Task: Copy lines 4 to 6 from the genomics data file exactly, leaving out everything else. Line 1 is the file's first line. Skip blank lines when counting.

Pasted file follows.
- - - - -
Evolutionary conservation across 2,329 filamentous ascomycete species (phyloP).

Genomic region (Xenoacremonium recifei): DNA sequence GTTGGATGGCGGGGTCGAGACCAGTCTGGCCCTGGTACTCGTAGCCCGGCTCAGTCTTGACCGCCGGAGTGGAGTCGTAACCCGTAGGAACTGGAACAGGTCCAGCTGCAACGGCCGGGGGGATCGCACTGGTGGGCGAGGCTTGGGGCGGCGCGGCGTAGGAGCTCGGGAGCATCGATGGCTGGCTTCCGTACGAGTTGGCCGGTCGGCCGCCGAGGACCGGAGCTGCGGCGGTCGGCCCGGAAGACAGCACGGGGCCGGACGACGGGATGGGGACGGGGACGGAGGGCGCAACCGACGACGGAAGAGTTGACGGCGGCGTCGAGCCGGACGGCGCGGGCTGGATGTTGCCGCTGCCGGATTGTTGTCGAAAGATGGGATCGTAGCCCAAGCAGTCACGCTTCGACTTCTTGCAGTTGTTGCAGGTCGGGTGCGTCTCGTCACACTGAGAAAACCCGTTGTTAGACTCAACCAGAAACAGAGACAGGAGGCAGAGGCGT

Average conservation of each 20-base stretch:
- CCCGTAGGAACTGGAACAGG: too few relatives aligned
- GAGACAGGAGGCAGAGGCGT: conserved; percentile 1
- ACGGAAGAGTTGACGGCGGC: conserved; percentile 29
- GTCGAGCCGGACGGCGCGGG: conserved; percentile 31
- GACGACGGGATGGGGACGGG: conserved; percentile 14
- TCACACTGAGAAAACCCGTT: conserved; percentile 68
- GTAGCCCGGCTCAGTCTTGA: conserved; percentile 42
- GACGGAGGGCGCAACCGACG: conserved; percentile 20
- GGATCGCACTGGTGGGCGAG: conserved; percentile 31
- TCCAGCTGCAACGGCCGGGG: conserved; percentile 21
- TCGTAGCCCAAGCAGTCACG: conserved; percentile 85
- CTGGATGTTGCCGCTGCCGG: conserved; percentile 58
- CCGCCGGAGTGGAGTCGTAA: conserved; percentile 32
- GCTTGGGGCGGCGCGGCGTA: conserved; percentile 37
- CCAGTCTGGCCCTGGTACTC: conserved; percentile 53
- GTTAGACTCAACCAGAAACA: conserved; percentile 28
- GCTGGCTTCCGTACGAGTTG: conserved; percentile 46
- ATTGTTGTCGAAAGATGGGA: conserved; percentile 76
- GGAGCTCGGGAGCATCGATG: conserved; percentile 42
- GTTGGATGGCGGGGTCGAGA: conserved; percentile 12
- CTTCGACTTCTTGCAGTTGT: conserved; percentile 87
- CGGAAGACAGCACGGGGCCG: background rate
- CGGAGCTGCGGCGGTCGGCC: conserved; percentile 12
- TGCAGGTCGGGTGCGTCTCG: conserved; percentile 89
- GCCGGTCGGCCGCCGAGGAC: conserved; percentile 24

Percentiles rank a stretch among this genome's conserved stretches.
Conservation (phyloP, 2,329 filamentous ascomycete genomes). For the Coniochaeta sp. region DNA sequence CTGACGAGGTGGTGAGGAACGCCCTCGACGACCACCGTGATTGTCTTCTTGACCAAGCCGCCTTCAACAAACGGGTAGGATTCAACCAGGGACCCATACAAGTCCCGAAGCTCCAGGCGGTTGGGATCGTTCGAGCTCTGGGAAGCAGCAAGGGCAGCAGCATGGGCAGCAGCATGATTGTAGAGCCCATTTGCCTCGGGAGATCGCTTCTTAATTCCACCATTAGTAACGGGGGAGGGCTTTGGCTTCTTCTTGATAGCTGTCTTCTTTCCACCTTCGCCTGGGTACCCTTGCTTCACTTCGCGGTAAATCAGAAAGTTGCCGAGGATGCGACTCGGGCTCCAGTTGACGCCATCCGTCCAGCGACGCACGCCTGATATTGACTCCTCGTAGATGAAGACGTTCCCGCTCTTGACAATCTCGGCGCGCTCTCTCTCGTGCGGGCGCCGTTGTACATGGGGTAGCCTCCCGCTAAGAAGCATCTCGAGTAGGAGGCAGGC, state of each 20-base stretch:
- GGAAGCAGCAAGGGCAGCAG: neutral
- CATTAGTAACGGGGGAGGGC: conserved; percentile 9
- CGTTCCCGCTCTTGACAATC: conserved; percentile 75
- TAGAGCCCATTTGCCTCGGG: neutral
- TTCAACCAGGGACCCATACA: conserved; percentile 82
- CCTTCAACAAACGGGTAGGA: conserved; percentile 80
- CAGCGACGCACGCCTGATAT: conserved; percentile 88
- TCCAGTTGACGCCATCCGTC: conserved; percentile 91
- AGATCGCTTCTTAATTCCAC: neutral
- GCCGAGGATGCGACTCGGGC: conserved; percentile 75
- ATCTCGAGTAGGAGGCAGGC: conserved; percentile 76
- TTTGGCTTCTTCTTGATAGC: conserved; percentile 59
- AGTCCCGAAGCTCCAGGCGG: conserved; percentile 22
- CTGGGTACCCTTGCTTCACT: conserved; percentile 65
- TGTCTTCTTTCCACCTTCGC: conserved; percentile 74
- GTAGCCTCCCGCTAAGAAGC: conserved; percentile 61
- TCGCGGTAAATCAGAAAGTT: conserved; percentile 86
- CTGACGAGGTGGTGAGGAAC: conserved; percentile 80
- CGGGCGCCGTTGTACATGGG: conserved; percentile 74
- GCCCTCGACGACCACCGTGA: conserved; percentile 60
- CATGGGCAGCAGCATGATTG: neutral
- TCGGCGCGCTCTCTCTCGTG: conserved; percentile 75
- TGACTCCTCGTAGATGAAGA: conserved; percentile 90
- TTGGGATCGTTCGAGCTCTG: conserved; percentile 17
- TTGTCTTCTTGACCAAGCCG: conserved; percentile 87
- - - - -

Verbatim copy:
- CCCGTAGGAACTGGAACAGG: too few relatives aligned
- GAGACAGGAGGCAGAGGCGT: conserved; percentile 1
- ACGGAAGAGTTGACGGCGGC: conserved; percentile 29